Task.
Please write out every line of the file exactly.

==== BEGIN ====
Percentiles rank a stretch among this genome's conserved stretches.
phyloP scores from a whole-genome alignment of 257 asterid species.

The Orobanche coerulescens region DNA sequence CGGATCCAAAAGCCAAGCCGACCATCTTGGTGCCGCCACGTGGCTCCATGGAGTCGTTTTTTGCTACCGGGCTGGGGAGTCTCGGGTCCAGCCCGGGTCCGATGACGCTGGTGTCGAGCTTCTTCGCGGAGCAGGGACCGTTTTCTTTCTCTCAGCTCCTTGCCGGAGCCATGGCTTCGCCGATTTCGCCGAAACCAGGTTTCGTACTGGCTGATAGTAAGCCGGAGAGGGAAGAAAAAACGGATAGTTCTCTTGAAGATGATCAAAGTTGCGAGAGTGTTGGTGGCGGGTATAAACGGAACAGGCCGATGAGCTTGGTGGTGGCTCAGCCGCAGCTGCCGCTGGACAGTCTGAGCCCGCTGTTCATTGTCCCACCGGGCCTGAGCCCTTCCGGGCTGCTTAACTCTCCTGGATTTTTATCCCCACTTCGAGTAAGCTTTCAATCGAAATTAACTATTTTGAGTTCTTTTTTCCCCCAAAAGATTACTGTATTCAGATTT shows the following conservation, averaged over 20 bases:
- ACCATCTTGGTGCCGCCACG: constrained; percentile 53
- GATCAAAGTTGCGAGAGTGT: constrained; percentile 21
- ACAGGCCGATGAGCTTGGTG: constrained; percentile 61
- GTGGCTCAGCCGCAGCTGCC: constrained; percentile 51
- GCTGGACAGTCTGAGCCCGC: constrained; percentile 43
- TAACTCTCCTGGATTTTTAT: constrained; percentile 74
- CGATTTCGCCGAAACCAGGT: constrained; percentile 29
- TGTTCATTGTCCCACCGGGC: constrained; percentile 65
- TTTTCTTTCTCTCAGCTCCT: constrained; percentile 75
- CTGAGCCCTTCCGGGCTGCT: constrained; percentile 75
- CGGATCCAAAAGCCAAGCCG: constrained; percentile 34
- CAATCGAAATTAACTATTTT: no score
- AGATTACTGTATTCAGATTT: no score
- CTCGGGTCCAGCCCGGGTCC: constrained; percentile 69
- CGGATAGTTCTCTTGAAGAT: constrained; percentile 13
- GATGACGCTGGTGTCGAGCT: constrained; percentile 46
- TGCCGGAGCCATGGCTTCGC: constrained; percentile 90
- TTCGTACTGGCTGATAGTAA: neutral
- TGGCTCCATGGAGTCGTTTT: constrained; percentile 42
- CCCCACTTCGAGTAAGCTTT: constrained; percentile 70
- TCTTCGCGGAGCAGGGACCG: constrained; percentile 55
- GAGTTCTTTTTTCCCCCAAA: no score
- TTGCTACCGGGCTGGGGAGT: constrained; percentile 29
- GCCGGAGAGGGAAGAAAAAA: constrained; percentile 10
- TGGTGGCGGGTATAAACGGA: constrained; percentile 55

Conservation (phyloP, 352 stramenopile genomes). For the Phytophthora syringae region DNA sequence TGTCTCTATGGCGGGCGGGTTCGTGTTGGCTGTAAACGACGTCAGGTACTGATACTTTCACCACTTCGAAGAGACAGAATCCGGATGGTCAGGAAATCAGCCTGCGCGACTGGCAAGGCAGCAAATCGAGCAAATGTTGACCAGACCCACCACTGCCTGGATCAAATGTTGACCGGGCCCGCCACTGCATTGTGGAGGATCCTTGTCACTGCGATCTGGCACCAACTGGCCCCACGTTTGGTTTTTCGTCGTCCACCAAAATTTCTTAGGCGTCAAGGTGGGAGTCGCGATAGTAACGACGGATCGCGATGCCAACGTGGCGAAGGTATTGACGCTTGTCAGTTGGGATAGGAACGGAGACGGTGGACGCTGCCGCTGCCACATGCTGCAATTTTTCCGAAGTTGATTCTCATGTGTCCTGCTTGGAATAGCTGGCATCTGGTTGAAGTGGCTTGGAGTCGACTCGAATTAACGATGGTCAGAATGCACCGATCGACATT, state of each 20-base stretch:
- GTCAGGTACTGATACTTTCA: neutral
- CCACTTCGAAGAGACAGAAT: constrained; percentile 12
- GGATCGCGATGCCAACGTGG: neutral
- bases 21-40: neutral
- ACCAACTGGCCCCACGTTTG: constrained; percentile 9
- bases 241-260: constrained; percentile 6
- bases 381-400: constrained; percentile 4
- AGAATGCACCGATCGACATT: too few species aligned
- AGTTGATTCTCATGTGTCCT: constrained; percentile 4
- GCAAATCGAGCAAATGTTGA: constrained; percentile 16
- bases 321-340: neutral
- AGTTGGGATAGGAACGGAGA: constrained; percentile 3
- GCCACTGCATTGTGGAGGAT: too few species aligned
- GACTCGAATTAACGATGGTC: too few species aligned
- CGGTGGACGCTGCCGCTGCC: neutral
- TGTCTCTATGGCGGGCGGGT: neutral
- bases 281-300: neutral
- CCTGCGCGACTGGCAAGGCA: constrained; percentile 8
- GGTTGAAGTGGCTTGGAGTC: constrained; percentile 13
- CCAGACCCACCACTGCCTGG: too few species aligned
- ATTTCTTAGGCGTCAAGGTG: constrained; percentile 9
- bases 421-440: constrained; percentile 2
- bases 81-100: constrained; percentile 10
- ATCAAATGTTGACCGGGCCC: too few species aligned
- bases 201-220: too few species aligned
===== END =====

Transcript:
Percentiles rank a stretch among this genome's conserved stretches.
phyloP scores from a whole-genome alignment of 257 asterid species.

The Orobanche coerulescens region DNA sequence CGGATCCAAAAGCCAAGCCGACCATCTTGGTGCCGCCACGTGGCTCCATGGAGTCGTTTTTTGCTACCGGGCTGGGGAGTCTCGGGTCCAGCCCGGGTCCGATGACGCTGGTGTCGAGCTTCTTCGCGGAGCAGGGACCGTTTTCTTTCTCTCAGCTCCTTGCCGGAGCCATGGCTTCGCCGATTTCGCCGAAACCAGGTTTCGTACTGGCTGATAGTAAGCCGGAGAGGGAAGAAAAAACGGATAGTTCTCTTGAAGATGATCAAAGTTGCGAGAGTGTTGGTGGCGGGTATAAACGGAACAGGCCGATGAGCTTGGTGGTGGCTCAGCCGCAGCTGCCGCTGGACAGTCTGAGCCCGCTGTTCATTGTCCCACCGGGCCTGAGCCCTTCCGGGCTGCTTAACTCTCCTGGATTTTTATCCCCACTTCGAGTAAGCTTTCAATCGAAATTAACTATTTTGAGTTCTTTTTTCCCCCAAAAGATTACTGTATTCAGATTT shows the following conservation, averaged over 20 bases:
- ACCATCTTGGTGCCGCCACG: constrained; percentile 53
- GATCAAAGTTGCGAGAGTGT: constrained; percentile 21
- ACAGGCCGATGAGCTTGGTG: constrained; percentile 61
- GTGGCTCAGCCGCAGCTGCC: constrained; percentile 51
- GCTGGACAGTCTGAGCCCGC: constrained; percentile 43
- TAACTCTCCTGGATTTTTAT: constrained; percentile 74
- CGATTTCGCCGAAACCAGGT: constrained; percentile 29
- TGTTCATTGTCCCACCGGGC: constrained; percentile 65
- TTTTCTTTCTCTCAGCTCCT: constrained; percentile 75
- CTGAGCCCTTCCGGGCTGCT: constrained; percentile 75
- CGGATCCAAAAGCCAAGCCG: constrained; percentile 34
- CAATCGAAATTAACTATTTT: no score
- AGATTACTGTATTCAGATTT: no score
- CTCGGGTCCAGCCCGGGTCC: constrained; percentile 69
- CGGATAGTTCTCTTGAAGAT: constrained; percentile 13
- GATGACGCTGGTGTCGAGCT: constrained; percentile 46
- TGCCGGAGCCATGGCTTCGC: constrained; percentile 90
- TTCGTACTGGCTGATAGTAA: neutral
- TGGCTCCATGGAGTCGTTTT: constrained; percentile 42
- CCCCACTTCGAGTAAGCTTT: constrained; percentile 70
- TCTTCGCGGAGCAGGGACCG: constrained; percentile 55
- GAGTTCTTTTTTCCCCCAAA: no score
- TTGCTACCGGGCTGGGGAGT: constrained; percentile 29
- GCCGGAGAGGGAAGAAAAAA: constrained; percentile 10
- TGGTGGCGGGTATAAACGGA: constrained; percentile 55

Conservation (phyloP, 352 stramenopile genomes). For the Phytophthora syringae region DNA sequence TGTCTCTATGGCGGGCGGGTTCGTGTTGGCTGTAAACGACGTCAGGTACTGATACTTTCACCACTTCGAAGAGACAGAATCCGGATGGTCAGGAAATCAGCCTGCGCGACTGGCAAGGCAGCAAATCGAGCAAATGTTGACCAGACCCACCACTGCCTGGATCAAATGTTGACCGGGCCCGCCACTGCATTGTGGAGGATCCTTGTCACTGCGATCTGGCACCAACTGGCCCCACGTTTGGTTTTTCGTCGTCCACCAAAATTTCTTAGGCGTCAAGGTGGGAGTCGCGATAGTAACGACGGATCGCGATGCCAACGTGGCGAAGGTATTGACGCTTGTCAGTTGGGATAGGAACGGAGACGGTGGACGCTGCCGCTGCCACATGCTGCAATTTTTCCGAAGTTGATTCTCATGTGTCCTGCTTGGAATAGCTGGCATCTGGTTGAAGTGGCTTGGAGTCGACTCGAATTAACGATGGTCAGAATGCACCGATCGACATT, state of each 20-base stretch:
- GTCAGGTACTGATACTTTCA: neutral
- CCACTTCGAAGAGACAGAAT: constrained; percentile 12
- GGATCGCGATGCCAACGTGG: neutral
- bases 21-40: neutral
- ACCAACTGGCCCCACGTTTG: constrained; percentile 9
- bases 241-260: constrained; percentile 6
- bases 381-400: constrained; percentile 4
- AGAATGCACCGATCGACATT: too few species aligned
- AGTTGATTCTCATGTGTCCT: constrained; percentile 4
- GCAAATCGAGCAAATGTTGA: constrained; percentile 16
- bases 321-340: neutral
- AGTTGGGATAGGAACGGAGA: constrained; percentile 3
- GCCACTGCATTGTGGAGGAT: too few species aligned
- GACTCGAATTAACGATGGTC: too few species aligned
- CGGTGGACGCTGCCGCTGCC: neutral
- TGTCTCTATGGCGGGCGGGT: neutral
- bases 281-300: neutral
- CCTGCGCGACTGGCAAGGCA: constrained; percentile 8
- GGTTGAAGTGGCTTGGAGTC: constrained; percentile 13
- CCAGACCCACCACTGCCTGG: too few species aligned
- ATTTCTTAGGCGTCAAGGTG: constrained; percentile 9
- bases 421-440: constrained; percentile 2
- bases 81-100: constrained; percentile 10
- ATCAAATGTTGACCGGGCCC: too few species aligned
- bases 201-220: too few species aligned